In households with children and restricted budgets due to income loss, calorie intake was significantly higher, with a stronger shift towards the consumption of less healthy foods.

Fresh products replaced by more convenient but unhealthy foods

The study also demonstrated an overall decrease in the consumption of fresh fruits and vegetables and an overall increase in the consumption of canned foods, ready-made meals, sweets and alcohol.

“Thus, there was a tendency for fresh products to be partly substituted by more processed, and more durable (convenience) products or partially unhealthy foods (sweets, alcohol),” write the researchers.

Again, when different household segments were analyzed, households with children and loss of income were the most severely affected.

Among households with children and income loss, 17.7% reported eating less fruit and vegetables, compared with only 10.8% of households with children, but no income loss.

For the ready-made meal category, 28.3% of households with children and income loss reported increased consumption, compared with only 16.6% of households with children, but no income loss.

Furthermore, alcohol consumption increased in 21.2% of households with children and income loss, whereas among households without children or a loss of income, it only increased by 11.5%.

Financially affected families represent a vulnerable group

“The findings reveal that families who are financially affected by the pandemic represent a vulnerable group,” writes Profeta and the team.

“With the ongoing duration of the pandemic, repeated lockdowns, corona-related closings of schools and kindergartens, severe health consequences are to be expected in the medium-to-long term, especially for this population group,” they warn.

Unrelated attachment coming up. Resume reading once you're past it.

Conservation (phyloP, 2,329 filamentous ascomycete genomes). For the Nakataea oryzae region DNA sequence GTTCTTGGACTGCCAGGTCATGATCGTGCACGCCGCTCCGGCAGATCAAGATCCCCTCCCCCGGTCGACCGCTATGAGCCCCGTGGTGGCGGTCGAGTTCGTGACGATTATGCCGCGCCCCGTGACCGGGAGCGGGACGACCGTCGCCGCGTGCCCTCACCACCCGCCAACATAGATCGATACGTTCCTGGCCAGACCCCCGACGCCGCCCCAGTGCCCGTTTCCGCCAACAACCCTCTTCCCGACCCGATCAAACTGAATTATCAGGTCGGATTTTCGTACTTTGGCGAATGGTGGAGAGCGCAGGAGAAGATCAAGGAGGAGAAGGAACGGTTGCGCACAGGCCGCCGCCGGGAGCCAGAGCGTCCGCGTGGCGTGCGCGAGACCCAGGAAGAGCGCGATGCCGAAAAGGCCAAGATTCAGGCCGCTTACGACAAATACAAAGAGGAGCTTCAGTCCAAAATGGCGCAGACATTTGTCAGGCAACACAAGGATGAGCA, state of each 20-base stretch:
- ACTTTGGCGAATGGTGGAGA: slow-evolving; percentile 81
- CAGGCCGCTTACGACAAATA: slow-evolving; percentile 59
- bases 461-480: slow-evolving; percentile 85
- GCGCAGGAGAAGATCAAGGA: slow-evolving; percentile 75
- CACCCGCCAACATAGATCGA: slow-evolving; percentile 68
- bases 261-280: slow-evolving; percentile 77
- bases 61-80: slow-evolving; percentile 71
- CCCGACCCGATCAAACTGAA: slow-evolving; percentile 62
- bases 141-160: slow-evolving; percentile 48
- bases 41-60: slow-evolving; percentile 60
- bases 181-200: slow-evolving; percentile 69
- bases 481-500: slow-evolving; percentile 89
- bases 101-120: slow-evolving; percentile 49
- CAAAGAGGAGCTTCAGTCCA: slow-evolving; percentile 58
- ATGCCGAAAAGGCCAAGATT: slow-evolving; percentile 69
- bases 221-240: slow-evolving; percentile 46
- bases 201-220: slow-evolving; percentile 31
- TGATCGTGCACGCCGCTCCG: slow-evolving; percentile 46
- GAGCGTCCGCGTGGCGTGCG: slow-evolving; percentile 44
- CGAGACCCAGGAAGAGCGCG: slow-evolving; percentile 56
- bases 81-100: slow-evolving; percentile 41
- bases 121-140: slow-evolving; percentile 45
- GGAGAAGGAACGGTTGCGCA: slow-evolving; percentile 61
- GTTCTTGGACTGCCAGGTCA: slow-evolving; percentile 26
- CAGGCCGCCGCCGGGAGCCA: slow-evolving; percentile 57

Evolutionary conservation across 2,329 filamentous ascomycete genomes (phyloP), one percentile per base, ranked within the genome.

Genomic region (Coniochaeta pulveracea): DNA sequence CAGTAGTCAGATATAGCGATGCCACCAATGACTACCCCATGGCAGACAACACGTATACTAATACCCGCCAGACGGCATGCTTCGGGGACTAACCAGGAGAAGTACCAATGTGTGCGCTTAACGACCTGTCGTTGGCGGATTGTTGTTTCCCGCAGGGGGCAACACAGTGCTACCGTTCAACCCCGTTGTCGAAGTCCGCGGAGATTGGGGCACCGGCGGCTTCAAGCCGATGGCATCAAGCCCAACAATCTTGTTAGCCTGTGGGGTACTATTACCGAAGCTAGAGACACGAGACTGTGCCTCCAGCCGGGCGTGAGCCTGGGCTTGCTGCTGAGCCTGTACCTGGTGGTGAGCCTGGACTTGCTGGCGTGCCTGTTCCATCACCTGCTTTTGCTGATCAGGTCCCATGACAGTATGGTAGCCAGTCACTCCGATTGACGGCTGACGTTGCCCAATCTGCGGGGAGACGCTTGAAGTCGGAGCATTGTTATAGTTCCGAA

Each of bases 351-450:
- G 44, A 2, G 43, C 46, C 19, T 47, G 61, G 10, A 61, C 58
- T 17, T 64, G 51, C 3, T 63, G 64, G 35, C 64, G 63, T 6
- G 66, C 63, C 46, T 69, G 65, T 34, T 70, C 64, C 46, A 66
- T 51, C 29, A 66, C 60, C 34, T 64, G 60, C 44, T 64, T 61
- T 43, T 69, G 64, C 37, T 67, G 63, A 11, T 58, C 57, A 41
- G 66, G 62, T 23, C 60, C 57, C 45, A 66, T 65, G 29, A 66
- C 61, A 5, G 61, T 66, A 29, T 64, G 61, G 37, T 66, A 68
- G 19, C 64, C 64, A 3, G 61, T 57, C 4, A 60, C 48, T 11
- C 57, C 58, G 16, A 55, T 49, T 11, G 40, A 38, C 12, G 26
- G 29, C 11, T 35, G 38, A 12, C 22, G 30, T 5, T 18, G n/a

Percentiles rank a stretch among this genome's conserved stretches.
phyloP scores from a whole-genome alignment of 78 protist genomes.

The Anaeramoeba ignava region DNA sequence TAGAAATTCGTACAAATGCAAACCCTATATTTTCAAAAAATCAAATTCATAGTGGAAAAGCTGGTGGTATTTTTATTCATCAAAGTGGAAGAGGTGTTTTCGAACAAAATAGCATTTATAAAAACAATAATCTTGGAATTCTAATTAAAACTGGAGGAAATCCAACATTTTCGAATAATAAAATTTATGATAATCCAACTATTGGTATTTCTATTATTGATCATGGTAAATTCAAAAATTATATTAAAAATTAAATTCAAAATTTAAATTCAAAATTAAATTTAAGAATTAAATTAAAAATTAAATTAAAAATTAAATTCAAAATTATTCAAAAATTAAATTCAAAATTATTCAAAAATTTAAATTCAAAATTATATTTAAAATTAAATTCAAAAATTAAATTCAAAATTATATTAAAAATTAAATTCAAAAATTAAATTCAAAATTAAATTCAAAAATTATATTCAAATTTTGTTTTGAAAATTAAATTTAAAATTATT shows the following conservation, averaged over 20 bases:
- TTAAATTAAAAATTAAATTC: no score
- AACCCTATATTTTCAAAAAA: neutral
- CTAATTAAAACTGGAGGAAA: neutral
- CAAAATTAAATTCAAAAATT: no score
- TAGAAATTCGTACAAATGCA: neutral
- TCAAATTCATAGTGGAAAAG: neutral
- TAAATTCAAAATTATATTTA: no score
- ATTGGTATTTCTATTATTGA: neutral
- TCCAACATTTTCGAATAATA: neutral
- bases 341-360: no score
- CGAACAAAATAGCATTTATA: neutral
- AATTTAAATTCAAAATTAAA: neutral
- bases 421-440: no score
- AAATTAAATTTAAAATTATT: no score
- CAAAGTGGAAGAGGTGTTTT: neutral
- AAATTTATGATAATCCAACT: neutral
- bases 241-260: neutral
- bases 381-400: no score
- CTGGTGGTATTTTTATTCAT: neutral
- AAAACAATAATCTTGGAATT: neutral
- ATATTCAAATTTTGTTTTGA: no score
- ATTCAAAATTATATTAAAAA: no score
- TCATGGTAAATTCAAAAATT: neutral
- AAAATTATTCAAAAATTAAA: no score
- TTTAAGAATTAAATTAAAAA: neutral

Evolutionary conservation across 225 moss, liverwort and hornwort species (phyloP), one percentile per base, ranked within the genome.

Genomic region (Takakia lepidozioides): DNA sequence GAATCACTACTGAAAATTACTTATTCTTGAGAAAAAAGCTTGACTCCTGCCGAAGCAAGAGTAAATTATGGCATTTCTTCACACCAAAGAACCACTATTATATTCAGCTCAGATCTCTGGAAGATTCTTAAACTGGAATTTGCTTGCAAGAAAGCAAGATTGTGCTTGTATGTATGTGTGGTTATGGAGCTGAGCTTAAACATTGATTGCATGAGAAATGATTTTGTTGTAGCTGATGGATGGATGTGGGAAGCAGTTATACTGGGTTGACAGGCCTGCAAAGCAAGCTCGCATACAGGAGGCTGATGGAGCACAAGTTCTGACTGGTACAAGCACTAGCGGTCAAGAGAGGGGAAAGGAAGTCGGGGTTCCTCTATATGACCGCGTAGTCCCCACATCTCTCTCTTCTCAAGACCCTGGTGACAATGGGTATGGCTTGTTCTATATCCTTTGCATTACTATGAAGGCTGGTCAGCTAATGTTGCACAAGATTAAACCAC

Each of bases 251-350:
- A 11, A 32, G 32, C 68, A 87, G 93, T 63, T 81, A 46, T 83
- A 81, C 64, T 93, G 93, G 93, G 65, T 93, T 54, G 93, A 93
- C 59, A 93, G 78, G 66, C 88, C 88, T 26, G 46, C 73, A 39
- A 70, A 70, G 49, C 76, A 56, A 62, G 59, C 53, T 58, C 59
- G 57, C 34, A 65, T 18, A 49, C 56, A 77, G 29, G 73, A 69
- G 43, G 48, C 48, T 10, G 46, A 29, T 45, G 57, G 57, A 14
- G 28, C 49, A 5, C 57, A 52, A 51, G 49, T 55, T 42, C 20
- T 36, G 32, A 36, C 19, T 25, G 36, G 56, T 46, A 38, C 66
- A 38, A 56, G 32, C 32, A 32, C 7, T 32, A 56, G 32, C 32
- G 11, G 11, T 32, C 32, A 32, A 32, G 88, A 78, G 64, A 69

The researchers recommend some steps that politicians and other stakeholders can take to help counteract these negative effects of the pandemic.

For example, they advise keeping schools and kindergartens open for as long as possible as the meal planning involved can have a direct positive influence on children’s nutrition.

The team also suggests increasing the quality of community catering for children by adjusting the caloric content of food options to children’s age groups.

*Important Notice

Preprints publishes preliminary scientific reports that are not peer-reviewed and, therefore, should not be regarded as conclusive, guide clinical practice/health-related behavior, or treated as established information.

Journal reference:
  • Profeta A, et al. The Impact of Corona Pandemic on Consumer’s Food Consumption – Vulnerability of Households with Children and Income Losses. Preprints 2021, 2021010153 (doi: 10.20944/preprints202101.0153.v2).  https://www.preprints.org/manuscript/202101.0153/v2
Sally Robertson

Written by

Sally Robertson

Sally first developed an interest in medical communications when she took on the role of Journal Development Editor for BioMed Central (BMC), after having graduated with a degree in biomedical science from Greenwich University.